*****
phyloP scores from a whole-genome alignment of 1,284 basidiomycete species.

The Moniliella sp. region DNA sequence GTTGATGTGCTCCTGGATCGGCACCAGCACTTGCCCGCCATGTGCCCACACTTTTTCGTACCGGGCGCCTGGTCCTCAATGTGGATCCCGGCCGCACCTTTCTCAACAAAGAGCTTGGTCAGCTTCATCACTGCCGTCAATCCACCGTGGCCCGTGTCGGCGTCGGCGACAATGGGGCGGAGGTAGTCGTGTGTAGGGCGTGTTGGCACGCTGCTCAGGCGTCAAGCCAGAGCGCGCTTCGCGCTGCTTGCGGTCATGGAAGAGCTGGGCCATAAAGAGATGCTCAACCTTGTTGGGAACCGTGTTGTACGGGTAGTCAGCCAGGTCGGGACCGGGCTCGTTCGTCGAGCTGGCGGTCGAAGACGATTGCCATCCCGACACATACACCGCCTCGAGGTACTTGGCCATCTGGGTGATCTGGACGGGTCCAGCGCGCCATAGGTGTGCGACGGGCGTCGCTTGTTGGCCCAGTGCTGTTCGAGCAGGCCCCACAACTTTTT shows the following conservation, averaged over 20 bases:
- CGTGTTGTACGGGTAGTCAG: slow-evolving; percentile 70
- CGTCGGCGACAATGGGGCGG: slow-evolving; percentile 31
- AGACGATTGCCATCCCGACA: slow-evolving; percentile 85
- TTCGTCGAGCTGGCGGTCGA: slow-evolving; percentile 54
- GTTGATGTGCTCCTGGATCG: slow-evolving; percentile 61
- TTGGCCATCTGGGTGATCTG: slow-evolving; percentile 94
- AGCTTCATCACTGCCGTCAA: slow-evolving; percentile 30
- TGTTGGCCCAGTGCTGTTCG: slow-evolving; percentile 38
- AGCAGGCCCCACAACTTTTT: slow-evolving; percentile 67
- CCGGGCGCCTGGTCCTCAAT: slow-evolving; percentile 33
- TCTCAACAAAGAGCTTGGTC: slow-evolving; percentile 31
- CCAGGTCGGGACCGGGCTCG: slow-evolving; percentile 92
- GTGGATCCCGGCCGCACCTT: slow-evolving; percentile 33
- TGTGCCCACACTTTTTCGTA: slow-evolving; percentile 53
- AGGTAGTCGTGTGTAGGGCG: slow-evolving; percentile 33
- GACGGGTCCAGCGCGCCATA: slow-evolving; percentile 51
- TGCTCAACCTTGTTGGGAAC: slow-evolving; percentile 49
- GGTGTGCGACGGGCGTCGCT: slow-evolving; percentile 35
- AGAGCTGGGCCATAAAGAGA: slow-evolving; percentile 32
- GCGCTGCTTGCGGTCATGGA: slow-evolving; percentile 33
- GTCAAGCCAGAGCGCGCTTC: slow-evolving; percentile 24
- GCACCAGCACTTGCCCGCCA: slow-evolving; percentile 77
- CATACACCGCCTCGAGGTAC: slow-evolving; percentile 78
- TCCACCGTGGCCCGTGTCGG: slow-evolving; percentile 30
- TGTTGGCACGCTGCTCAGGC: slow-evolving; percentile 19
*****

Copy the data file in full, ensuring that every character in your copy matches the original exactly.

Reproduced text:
phyloP scores from a whole-genome alignment of 1,284 basidiomycete species.

The Moniliella sp. region DNA sequence GTTGATGTGCTCCTGGATCGGCACCAGCACTTGCCCGCCATGTGCCCACACTTTTTCGTACCGGGCGCCTGGTCCTCAATGTGGATCCCGGCCGCACCTTTCTCAACAAAGAGCTTGGTCAGCTTCATCACTGCCGTCAATCCACCGTGGCCCGTGTCGGCGTCGGCGACAATGGGGCGGAGGTAGTCGTGTGTAGGGCGTGTTGGCACGCTGCTCAGGCGTCAAGCCAGAGCGCGCTTCGCGCTGCTTGCGGTCATGGAAGAGCTGGGCCATAAAGAGATGCTCAACCTTGTTGGGAACCGTGTTGTACGGGTAGTCAGCCAGGTCGGGACCGGGCTCGTTCGTCGAGCTGGCGGTCGAAGACGATTGCCATCCCGACACATACACCGCCTCGAGGTACTTGGCCATCTGGGTGATCTGGACGGGTCCAGCGCGCCATAGGTGTGCGACGGGCGTCGCTTGTTGGCCCAGTGCTGTTCGAGCAGGCCCCACAACTTTTT shows the following conservation, averaged over 20 bases:
- CGTGTTGTACGGGTAGTCAG: slow-evolving; percentile 70
- CGTCGGCGACAATGGGGCGG: slow-evolving; percentile 31
- AGACGATTGCCATCCCGACA: slow-evolving; percentile 85
- TTCGTCGAGCTGGCGGTCGA: slow-evolving; percentile 54
- GTTGATGTGCTCCTGGATCG: slow-evolving; percentile 61
- TTGGCCATCTGGGTGATCTG: slow-evolving; percentile 94
- AGCTTCATCACTGCCGTCAA: slow-evolving; percentile 30
- TGTTGGCCCAGTGCTGTTCG: slow-evolving; percentile 38
- AGCAGGCCCCACAACTTTTT: slow-evolving; percentile 67
- CCGGGCGCCTGGTCCTCAAT: slow-evolving; percentile 33
- TCTCAACAAAGAGCTTGGTC: slow-evolving; percentile 31
- CCAGGTCGGGACCGGGCTCG: slow-evolving; percentile 92
- GTGGATCCCGGCCGCACCTT: slow-evolving; percentile 33
- TGTGCCCACACTTTTTCGTA: slow-evolving; percentile 53
- AGGTAGTCGTGTGTAGGGCG: slow-evolving; percentile 33
- GACGGGTCCAGCGCGCCATA: slow-evolving; percentile 51
- TGCTCAACCTTGTTGGGAAC: slow-evolving; percentile 49
- GGTGTGCGACGGGCGTCGCT: slow-evolving; percentile 35
- AGAGCTGGGCCATAAAGAGA: slow-evolving; percentile 32
- GCGCTGCTTGCGGTCATGGA: slow-evolving; percentile 33
- GTCAAGCCAGAGCGCGCTTC: slow-evolving; percentile 24
- GCACCAGCACTTGCCCGCCA: slow-evolving; percentile 77
- CATACACCGCCTCGAGGTAC: slow-evolving; percentile 78
- TCCACCGTGGCCCGTGTCGG: slow-evolving; percentile 30
- TGTTGGCACGCTGCTCAGGC: slow-evolving; percentile 19